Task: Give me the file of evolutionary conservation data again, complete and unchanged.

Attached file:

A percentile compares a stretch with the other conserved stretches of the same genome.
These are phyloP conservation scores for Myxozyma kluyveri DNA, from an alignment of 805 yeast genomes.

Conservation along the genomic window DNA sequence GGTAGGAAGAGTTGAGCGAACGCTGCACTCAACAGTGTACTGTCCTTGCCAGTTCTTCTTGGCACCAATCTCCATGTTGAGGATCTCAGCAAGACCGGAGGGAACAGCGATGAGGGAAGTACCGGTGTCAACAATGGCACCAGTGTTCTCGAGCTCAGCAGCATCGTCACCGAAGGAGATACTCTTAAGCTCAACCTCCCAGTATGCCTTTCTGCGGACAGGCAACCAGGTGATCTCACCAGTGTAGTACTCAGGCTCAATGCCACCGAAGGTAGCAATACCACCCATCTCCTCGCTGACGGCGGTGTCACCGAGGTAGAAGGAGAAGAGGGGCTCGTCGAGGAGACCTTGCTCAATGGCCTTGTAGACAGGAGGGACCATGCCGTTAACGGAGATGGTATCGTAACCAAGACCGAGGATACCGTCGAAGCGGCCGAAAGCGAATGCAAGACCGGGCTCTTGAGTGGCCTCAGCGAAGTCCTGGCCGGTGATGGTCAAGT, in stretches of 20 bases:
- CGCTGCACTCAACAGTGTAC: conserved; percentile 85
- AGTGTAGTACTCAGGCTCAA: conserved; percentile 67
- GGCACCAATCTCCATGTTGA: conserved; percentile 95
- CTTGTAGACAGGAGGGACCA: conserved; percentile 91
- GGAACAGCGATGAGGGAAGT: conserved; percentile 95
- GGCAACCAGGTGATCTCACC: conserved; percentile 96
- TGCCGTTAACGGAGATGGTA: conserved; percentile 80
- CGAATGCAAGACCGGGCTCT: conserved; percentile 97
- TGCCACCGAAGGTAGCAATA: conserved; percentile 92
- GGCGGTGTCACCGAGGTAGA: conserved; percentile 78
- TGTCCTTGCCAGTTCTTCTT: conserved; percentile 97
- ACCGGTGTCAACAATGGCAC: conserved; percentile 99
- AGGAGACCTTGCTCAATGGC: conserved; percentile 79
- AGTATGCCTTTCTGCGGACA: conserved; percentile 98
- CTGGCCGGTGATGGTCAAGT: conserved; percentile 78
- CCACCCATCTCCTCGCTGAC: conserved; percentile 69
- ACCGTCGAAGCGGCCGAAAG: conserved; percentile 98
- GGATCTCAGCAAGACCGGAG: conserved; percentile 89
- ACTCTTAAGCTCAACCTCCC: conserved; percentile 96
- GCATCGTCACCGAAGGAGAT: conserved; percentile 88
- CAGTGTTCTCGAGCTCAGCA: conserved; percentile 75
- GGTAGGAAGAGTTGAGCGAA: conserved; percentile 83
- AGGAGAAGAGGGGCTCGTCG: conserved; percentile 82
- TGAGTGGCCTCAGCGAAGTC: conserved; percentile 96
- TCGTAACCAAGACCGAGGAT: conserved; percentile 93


A percentile compares a stretch with the other conserved stretches of the same genome.
These are phyloP conservation scores for Myxozyma kluyveri DNA, from an alignment of 805 yeast genomes.

Conservation along the genomic window DNA sequence GGTAGGAAGAGTTGAGCGAACGCTGCACTCAACAGTGTACTGTCCTTGCCAGTTCTTCTTGGCACCAATCTCCATGTTGAGGATCTCAGCAAGACCGGAGGGAACAGCGATGAGGGAAGTACCGGTGTCAACAATGGCACCAGTGTTCTCGAGCTCAGCAGCATCGTCACCGAAGGAGATACTCTTAAGCTCAACCTCCCAGTATGCCTTTCTGCGGACAGGCAACCAGGTGATCTCACCAGTGTAGTACTCAGGCTCAATGCCACCGAAGGTAGCAATACCACCCATCTCCTCGCTGACGGCGGTGTCACCGAGGTAGAAGGAGAAGAGGGGCTCGTCGAGGAGACCTTGCTCAATGGCCTTGTAGACAGGAGGGACCATGCCGTTAACGGAGATGGTATCGTAACCAAGACCGAGGATACCGTCGAAGCGGCCGAAAGCGAATGCAAGACCGGGCTCTTGAGTGGCCTCAGCGAAGTCCTGGCCGGTGATGGTCAAGT, in stretches of 20 bases:
- CGCTGCACTCAACAGTGTAC: conserved; percentile 85
- AGTGTAGTACTCAGGCTCAA: conserved; percentile 67
- GGCACCAATCTCCATGTTGA: conserved; percentile 95
- CTTGTAGACAGGAGGGACCA: conserved; percentile 91
- GGAACAGCGATGAGGGAAGT: conserved; percentile 95
- GGCAACCAGGTGATCTCACC: conserved; percentile 96
- TGCCGTTAACGGAGATGGTA: conserved; percentile 80
- CGAATGCAAGACCGGGCTCT: conserved; percentile 97
- TGCCACCGAAGGTAGCAATA: conserved; percentile 92
- GGCGGTGTCACCGAGGTAGA: conserved; percentile 78
- TGTCCTTGCCAGTTCTTCTT: conserved; percentile 97
- ACCGGTGTCAACAATGGCAC: conserved; percentile 99
- AGGAGACCTTGCTCAATGGC: conserved; percentile 79
- AGTATGCCTTTCTGCGGACA: conserved; percentile 98
- CTGGCCGGTGATGGTCAAGT: conserved; percentile 78
- CCACCCATCTCCTCGCTGAC: conserved; percentile 69
- ACCGTCGAAGCGGCCGAAAG: conserved; percentile 98
- GGATCTCAGCAAGACCGGAG: conserved; percentile 89
- ACTCTTAAGCTCAACCTCCC: conserved; percentile 96
- GCATCGTCACCGAAGGAGAT: conserved; percentile 88
- CAGTGTTCTCGAGCTCAGCA: conserved; percentile 75
- GGTAGGAAGAGTTGAGCGAA: conserved; percentile 83
- AGGAGAAGAGGGGCTCGTCG: conserved; percentile 82
- TGAGTGGCCTCAGCGAAGTC: conserved; percentile 96
- TCGTAACCAAGACCGAGGAT: conserved; percentile 93